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Like Hamlet's father, Eleanor's mother dies before the beginning of the story, and this death serves as the spur that pushes the protagonist into action.
Unlike Hamlet's father, Eleanor's mother at least has the common decency to stay dead. Mostly.
We get few clues about the complicated relationship between Eleanor and her mother. We know that Eleanor hated the old biddy because she was forced to spend eleven years of her life caring for her (1.5). Even so, Eleanor feels tremendous guilty over her mother's death. She even dreams of the night her mother banged on the wall for help, and she didn't bring the medicine quickly enough (4.245, 8.63). One thing that the novel never clarifies is whether this oversight was entirely accidental or whether Eleanor might have partially desired or caused it.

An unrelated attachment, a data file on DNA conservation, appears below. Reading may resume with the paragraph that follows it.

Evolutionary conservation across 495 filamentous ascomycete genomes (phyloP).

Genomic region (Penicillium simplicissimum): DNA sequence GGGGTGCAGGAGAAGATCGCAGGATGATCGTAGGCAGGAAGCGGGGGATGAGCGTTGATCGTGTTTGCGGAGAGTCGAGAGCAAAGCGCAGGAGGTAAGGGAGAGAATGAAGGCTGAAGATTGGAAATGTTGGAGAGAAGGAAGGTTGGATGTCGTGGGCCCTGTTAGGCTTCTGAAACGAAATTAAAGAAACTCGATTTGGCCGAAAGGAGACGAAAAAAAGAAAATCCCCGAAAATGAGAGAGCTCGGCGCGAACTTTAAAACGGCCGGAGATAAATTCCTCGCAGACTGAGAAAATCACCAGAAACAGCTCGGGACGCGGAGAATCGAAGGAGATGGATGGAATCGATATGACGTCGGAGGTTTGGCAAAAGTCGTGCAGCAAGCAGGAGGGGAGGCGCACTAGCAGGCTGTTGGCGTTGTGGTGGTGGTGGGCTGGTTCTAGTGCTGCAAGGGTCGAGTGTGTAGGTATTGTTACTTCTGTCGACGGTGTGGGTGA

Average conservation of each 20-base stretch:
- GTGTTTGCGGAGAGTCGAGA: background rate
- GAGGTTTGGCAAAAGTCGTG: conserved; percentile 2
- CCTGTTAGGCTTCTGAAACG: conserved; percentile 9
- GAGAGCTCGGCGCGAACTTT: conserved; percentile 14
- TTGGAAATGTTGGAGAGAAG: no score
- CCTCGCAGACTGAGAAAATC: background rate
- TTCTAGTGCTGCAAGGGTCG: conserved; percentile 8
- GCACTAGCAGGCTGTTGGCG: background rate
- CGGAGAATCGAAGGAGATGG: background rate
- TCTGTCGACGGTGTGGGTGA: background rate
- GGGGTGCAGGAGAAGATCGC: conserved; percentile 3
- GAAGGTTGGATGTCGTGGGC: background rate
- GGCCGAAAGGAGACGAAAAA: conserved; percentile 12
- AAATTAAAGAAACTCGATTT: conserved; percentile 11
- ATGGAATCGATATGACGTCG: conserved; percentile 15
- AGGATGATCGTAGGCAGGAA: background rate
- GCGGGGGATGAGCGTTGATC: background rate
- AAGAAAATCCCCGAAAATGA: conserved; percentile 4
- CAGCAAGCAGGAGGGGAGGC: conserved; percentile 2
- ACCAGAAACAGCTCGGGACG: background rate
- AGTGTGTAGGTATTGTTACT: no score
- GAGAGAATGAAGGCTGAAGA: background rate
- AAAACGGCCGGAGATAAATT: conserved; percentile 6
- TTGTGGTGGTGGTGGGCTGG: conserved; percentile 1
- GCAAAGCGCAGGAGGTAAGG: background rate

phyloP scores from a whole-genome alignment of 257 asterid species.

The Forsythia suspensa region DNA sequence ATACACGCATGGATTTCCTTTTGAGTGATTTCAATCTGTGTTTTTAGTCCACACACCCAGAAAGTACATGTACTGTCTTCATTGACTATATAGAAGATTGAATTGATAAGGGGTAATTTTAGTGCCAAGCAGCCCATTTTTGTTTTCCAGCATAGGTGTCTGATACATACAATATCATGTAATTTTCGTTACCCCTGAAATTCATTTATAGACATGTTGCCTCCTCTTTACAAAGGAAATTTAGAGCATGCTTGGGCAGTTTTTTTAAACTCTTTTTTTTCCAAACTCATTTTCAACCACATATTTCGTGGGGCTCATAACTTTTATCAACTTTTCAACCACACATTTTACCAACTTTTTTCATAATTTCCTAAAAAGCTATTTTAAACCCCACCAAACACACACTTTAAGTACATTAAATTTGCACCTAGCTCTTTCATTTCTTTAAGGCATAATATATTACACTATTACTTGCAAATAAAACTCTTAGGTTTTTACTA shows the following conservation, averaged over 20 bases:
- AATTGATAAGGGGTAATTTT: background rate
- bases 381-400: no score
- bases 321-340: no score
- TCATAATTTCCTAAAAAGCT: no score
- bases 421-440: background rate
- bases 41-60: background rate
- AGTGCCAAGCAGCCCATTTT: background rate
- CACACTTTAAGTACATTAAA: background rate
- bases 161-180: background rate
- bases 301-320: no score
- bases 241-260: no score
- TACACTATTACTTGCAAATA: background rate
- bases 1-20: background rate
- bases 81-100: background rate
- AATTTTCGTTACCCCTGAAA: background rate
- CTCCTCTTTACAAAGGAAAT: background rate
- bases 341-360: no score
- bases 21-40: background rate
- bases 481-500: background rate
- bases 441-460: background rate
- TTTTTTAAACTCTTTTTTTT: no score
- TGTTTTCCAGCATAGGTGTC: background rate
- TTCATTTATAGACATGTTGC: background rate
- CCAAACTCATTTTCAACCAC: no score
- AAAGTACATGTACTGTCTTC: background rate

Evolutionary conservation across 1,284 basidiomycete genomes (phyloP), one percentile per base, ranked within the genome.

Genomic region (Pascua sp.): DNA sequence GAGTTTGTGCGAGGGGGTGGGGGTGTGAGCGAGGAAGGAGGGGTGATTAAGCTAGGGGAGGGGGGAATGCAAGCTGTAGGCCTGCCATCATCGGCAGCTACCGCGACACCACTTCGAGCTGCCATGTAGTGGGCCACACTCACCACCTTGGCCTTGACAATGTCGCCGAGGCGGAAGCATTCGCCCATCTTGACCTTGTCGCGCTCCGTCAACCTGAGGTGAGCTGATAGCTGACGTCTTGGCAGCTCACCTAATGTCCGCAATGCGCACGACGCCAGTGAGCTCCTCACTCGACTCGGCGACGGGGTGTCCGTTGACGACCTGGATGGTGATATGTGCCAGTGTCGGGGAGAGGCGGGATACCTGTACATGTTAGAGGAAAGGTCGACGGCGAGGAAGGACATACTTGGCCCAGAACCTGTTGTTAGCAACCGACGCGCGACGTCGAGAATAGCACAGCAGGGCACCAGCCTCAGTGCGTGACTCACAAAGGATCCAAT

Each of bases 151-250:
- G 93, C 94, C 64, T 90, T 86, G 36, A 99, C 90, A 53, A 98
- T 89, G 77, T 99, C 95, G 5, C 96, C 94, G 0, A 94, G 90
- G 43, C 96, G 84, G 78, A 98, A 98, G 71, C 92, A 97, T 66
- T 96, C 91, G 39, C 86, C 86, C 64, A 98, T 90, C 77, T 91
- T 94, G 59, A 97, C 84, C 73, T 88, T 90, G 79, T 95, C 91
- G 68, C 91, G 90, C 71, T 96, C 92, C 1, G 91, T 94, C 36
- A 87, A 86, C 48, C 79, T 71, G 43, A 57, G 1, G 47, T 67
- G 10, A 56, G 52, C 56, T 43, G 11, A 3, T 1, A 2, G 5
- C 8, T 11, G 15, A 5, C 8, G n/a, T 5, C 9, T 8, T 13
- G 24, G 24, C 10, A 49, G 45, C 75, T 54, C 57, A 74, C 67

There's no clear evidence that Eleanor's mother's ghost walks the halls of Hill House, but it does seem clear that Eleanor's guilt about her death is a major driving force behind the forms of some of the manifestations. Eleanor can't enter the library because it smells of musky earth, which reminds her of her mother's grave. And at one point, Eleanor hears a voice calling her along, and she asks whether it belongs to her mother (9.2).
So, the questions remain: is Hill House using Eleanor's guilt over her mother to trick her? Is Eleanor's mind causing the midnight terrors to manifest as her mother? Or is Eleanor's mother really walking the halls of Hill House? We can only answer those questions with a shudder—er, shrug.